Most of the time my parents got it right. But everything I learned about achieving career bliss, I learned by actually ignoring my well-meaning but cautious parents. In fact, if you aspire to find work that you truly love, some of what your parents taught you could actually work against you.
Here are three childhood lessons every adult career changer should ignore, as well as some exercises to help you achieve your goal.
Your Parents Said: Grow Up
Better Advice: Reconnect With Childhood
If you were still throwing tantrums at 12, be thankful your parents told you to “grow up.” But if you want to recapture the experience of getting deliriously lost in a favorite pastime, grow- ing up isn’t all it’s cracked up to be. Lots of people, director Ste- ven Spielberg among them, knew from a young age what they wanted to do when they grew up. Your own childhood may well contain clues to a new career direction.
Make a list of all the things you were really into as a kid. Did you love to build forts? Sing? Compete in science fairs? Draw? Do magic tricks? Learn about dinosaurs? Tell jokes? Watch scary movies? Play sports? Play dress-up? Play video games? Play school? What do your answers tell you? Think about how you might build on these childhood interests today.
Your Parents Said: Follow the Straight and Narrow Road
Better Advice: Wind Your Way to Happiness
You probably got the message growing up to always follow the straight and narrow road. That’s good advice for staying on the right side of authority, but no help in coming up with outside- the-box career options. Often it’s the wide road that has lots of winding detours that lead to the most interesting places. Say you wanted to turn your childhood love of astronomy into your vocation. What career destination would you most likely wind up at, if, vocationally speaking, you took the straight and narrow road? Astronomer, right? A fine occupation, but it is just one of many options.
Here’s where what Patrick Combs calls his “Super-Simple, Unique & Weird Job Idea Jogger” can help. Even though his book, Major In Success, is aimed at college students, his ideajogging exercise can help anyone looking to chart a new course.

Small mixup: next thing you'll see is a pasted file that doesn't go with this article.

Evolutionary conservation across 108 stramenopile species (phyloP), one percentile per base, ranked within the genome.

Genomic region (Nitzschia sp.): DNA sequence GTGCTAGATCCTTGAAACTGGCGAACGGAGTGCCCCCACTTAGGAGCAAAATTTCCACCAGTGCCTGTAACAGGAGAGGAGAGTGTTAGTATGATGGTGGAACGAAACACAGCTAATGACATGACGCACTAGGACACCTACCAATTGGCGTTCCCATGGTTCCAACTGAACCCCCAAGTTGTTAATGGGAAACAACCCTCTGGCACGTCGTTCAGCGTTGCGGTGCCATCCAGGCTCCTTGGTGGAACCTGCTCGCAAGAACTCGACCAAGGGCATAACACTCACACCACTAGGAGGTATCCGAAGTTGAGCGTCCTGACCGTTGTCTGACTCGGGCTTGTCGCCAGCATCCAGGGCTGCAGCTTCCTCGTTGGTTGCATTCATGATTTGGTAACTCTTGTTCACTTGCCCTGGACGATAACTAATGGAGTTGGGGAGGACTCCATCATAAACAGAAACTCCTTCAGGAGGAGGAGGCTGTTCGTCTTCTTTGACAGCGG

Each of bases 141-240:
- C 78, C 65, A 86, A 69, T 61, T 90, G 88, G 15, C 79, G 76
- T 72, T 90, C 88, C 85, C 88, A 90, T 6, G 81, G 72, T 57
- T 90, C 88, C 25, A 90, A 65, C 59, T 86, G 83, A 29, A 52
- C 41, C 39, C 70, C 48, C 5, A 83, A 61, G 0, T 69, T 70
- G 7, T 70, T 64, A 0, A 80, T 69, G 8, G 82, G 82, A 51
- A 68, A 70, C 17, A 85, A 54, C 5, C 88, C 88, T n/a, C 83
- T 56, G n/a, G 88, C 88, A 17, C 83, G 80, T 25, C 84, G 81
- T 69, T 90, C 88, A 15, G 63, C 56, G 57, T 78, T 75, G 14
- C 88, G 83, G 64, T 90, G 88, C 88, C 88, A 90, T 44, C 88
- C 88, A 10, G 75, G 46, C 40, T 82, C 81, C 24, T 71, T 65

To start, fill in the blanks in the following sentence: A great job would be [verb] in the [your interest] field. The astronomy-lover who also enjoys reading would write: A great job would be reading in the astronomy field. This might lead to such off-thebeaten- path careers as editor of an astronomy magazine, NASA researcher, or author of books about the latest astronomy developments. Change the verb to drawing, says Combs, and see what other ideas get jogged. You could illustrate astrono- my books, design observatories, map star systems, or create science-fiction paintings, murals or coloring books.
Your Parents Said: Never Talk to Strangers
Better Advice: Talk to Lots and Lots of Them
“Never talk to strangers” is good advice for kids, or if you’re ap- proached in a dark alley, but it’s bad advice if you need encour- agement to quit your programming job to become a park ranger. In fact, if the choice is to seek out support from a group of total strangers or from your own family, go with the strangers. The reason, says career counselor Barbara Sher, is that “almost any stranger would respect your dreams more easily than our family does.” To prove it, try this assignment from her book, I Could Do Anything If I Only Knew What It Was.
Tell a group of strangers the most offbeat dream you can think of—like raising Dalmatians in the Himalayas. Tell them, however, that you don’t yet have any contacts in Tibet. Not only will they be interested, says Sher, but “they’ll even try to solve your problem.”
Now, she says, try the same experiment with your family. Announce that you’re going to quit your corporate job and sign on as crew on a clam boat off Rhode Island (or the reverse). Observe whether they “drop their forks before or after they scramble to talk you out of your ‘folly.’”
If you’re ready for a big career change, maybe it’s time you actually do get bigger than your career-confining britches. Doing this can be as simple as re-igniting your childhood passions, exploring a more creative career search path, and seeking out the right people to encourage your dreams. And those people might just be strangers.
One last thing: Wearing clean underwear in case you’re ever in an accident? Your mom was right about that.
This article appeared in Pathways to Family Wellness magazine, Issue #30.
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